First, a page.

African researchers have discovered that antiretroviral drugs normally used in the treatment of HIV could also be used to protect people without the virus from infection.
Published in the Cochrane Library (an independent collection of evidence-based databases), the researchers’ report calls for policies that would allow the drugs to be distributed to people deemed more at risk of contracting HIV, such as men-who-have-sex-with-men (MSM), drug users and people in the developing world.
Stellenbosch University (South Africa) researcher Charles Okwundu led the research project involving more than 9500 people deemed ‘at risk’ of contracting HIV, which looked at the use of ‘pre-exposure prophylaxis’ (PrEP) as a preventative.
The study found that people who took the drug Tenofovir (marketed as Truvada) had their risk of HIV infection cut by nearly two thirds.
“Our findings suggest that antiretroviral drugs can reduce the risk of HIV infection for people in high-risk groups,” Okwundu said.
While PrEP is similar to ‘post-exposure prophylaxis’, or PEP, they are not exactly the same. PEP is administered to patients who have had a significant exposure to the virus and PrEP is designed to be given to groups deemed to be at risk. PrEP is also designed to be a daily medication without the severe and devastating side effects from the four weeks of PEP treatment.
Okwundu said that the PrEP treatment strategy may still need to be combined with existing treatments, as no strategy was likely to be 100 percent effective.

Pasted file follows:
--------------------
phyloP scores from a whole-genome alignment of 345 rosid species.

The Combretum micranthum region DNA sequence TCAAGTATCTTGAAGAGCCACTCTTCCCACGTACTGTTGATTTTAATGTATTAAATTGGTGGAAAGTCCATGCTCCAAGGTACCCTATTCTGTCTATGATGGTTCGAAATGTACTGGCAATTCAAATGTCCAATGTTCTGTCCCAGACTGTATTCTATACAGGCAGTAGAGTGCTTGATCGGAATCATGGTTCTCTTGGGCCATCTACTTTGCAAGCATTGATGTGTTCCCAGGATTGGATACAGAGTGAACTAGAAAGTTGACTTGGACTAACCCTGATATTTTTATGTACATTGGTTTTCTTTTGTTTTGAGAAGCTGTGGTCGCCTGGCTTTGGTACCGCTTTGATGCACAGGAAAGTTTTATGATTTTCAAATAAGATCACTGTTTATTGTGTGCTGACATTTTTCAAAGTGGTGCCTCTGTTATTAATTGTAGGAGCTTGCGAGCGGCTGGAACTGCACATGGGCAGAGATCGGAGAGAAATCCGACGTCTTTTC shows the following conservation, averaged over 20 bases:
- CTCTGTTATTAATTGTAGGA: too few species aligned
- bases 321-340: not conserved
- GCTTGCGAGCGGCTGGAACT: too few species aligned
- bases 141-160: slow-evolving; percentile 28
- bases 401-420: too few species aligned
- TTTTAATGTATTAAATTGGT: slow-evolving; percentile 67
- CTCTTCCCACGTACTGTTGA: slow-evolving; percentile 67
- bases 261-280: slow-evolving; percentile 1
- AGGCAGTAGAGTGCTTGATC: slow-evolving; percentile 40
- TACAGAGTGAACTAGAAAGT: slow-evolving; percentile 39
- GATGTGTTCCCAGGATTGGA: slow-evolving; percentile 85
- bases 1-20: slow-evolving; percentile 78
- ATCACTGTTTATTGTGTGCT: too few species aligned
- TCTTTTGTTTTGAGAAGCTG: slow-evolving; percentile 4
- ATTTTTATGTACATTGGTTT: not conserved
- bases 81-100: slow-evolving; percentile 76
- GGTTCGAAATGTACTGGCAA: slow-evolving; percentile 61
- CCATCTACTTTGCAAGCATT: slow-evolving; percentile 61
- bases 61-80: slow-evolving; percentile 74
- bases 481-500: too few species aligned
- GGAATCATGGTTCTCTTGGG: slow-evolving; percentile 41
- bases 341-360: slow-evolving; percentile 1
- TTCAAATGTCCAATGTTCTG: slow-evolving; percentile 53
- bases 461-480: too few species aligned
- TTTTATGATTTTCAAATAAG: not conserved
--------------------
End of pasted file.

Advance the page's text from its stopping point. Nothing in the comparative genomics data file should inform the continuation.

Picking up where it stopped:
As with most medications, the researchers pointed out potential side effects of the treatment. PrEP could cause bone-density loss, kidney damage and, if the drugs weren’t taken consistently (the recommended dose is taken daily), people could develop infections that resist the drug that could also be passed on to others.
“There also are concerns that PrEP will lead to an increase in high-risk behaviour,” Okwundu said.
“If PrEP is not completely effective, even a partial reduction in use of safer sex could lead to an increased rate of HIV transmission.”
Professor of sexual health medicine at the University of Sydney, Adrian Mindel, told Ninemsn that the drugs could be useful to the gay community in Australia.
“The major method of transmission in Australia remains men-who-have-sex-with-men and there has been a great lot of discussion amongst the gay community about how this might be part of a broader perspective,” he said.
Mindel continued to promote the use of condoms to reduce transmission and also providing infected people with the best-required treatment.
PrEP currently attracts a fairly large price tag which means it’s not an available option for everyone. The treatment isn’t covered through the Therapeutic Goods Administration (TGA), though Mindel is hopeful that it may be available under Medicare at some stage.
Approximately 35 million people worldwide have HIV and the latest Australian statistics report that more than 21,000 Australians live with the virus and more than 6700 people have died from AIDS-related illnesses in Australia.